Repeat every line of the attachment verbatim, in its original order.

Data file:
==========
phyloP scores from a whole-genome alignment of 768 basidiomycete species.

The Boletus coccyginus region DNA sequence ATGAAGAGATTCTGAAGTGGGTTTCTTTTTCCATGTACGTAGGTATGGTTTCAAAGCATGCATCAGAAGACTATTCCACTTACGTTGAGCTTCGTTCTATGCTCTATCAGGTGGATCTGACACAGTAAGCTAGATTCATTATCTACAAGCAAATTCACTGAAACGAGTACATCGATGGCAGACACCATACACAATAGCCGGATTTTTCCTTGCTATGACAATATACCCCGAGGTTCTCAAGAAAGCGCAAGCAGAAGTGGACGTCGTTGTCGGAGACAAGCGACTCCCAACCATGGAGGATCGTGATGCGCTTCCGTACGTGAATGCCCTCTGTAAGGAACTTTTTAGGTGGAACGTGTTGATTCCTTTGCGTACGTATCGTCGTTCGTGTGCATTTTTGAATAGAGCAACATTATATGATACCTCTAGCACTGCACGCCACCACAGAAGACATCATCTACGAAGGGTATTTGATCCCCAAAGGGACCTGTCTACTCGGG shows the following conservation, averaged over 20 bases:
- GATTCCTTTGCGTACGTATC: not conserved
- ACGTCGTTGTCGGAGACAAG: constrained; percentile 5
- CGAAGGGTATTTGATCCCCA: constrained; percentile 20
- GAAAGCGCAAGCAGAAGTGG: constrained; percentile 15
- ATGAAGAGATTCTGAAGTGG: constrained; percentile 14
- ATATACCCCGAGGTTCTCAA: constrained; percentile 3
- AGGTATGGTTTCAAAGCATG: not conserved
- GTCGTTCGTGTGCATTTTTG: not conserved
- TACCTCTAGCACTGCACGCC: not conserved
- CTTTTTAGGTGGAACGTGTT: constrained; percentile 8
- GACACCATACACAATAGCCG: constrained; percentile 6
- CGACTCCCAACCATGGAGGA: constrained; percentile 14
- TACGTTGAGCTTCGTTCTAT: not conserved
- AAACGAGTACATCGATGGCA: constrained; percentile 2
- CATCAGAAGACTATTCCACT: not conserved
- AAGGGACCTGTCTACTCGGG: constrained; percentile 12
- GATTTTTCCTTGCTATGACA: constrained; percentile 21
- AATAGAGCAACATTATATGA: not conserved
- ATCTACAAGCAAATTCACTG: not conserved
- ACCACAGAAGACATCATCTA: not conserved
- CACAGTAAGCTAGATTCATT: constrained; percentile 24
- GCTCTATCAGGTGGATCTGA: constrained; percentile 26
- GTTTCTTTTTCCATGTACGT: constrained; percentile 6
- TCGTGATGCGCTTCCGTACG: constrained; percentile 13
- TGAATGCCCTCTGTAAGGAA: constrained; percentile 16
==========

phyloP scores from a whole-genome alignment of 768 basidiomycete species.

The Boletus coccyginus region DNA sequence ATGAAGAGATTCTGAAGTGGGTTTCTTTTTCCATGTACGTAGGTATGGTTTCAAAGCATGCATCAGAAGACTATTCCACTTACGTTGAGCTTCGTTCTATGCTCTATCAGGTGGATCTGACACAGTAAGCTAGATTCATTATCTACAAGCAAATTCACTGAAACGAGTACATCGATGGCAGACACCATACACAATAGCCGGATTTTTCCTTGCTATGACAATATACCCCGAGGTTCTCAAGAAAGCGCAAGCAGAAGTGGACGTCGTTGTCGGAGACAAGCGACTCCCAACCATGGAGGATCGTGATGCGCTTCCGTACGTGAATGCCCTCTGTAAGGAACTTTTTAGGTGGAACGTGTTGATTCCTTTGCGTACGTATCGTCGTTCGTGTGCATTTTTGAATAGAGCAACATTATATGATACCTCTAGCACTGCACGCCACCACAGAAGACATCATCTACGAAGGGTATTTGATCCCCAAAGGGACCTGTCTACTCGGG shows the following conservation, averaged over 20 bases:
- GATTCCTTTGCGTACGTATC: not conserved
- ACGTCGTTGTCGGAGACAAG: constrained; percentile 5
- CGAAGGGTATTTGATCCCCA: constrained; percentile 20
- GAAAGCGCAAGCAGAAGTGG: constrained; percentile 15
- ATGAAGAGATTCTGAAGTGG: constrained; percentile 14
- ATATACCCCGAGGTTCTCAA: constrained; percentile 3
- AGGTATGGTTTCAAAGCATG: not conserved
- GTCGTTCGTGTGCATTTTTG: not conserved
- TACCTCTAGCACTGCACGCC: not conserved
- CTTTTTAGGTGGAACGTGTT: constrained; percentile 8
- GACACCATACACAATAGCCG: constrained; percentile 6
- CGACTCCCAACCATGGAGGA: constrained; percentile 14
- TACGTTGAGCTTCGTTCTAT: not conserved
- AAACGAGTACATCGATGGCA: constrained; percentile 2
- CATCAGAAGACTATTCCACT: not conserved
- AAGGGACCTGTCTACTCGGG: constrained; percentile 12
- GATTTTTCCTTGCTATGACA: constrained; percentile 21
- AATAGAGCAACATTATATGA: not conserved
- ATCTACAAGCAAATTCACTG: not conserved
- ACCACAGAAGACATCATCTA: not conserved
- CACAGTAAGCTAGATTCATT: constrained; percentile 24
- GCTCTATCAGGTGGATCTGA: constrained; percentile 26
- GTTTCTTTTTCCATGTACGT: constrained; percentile 6
- TCGTGATGCGCTTCCGTACG: constrained; percentile 13
- TGAATGCCCTCTGTAAGGAA: constrained; percentile 16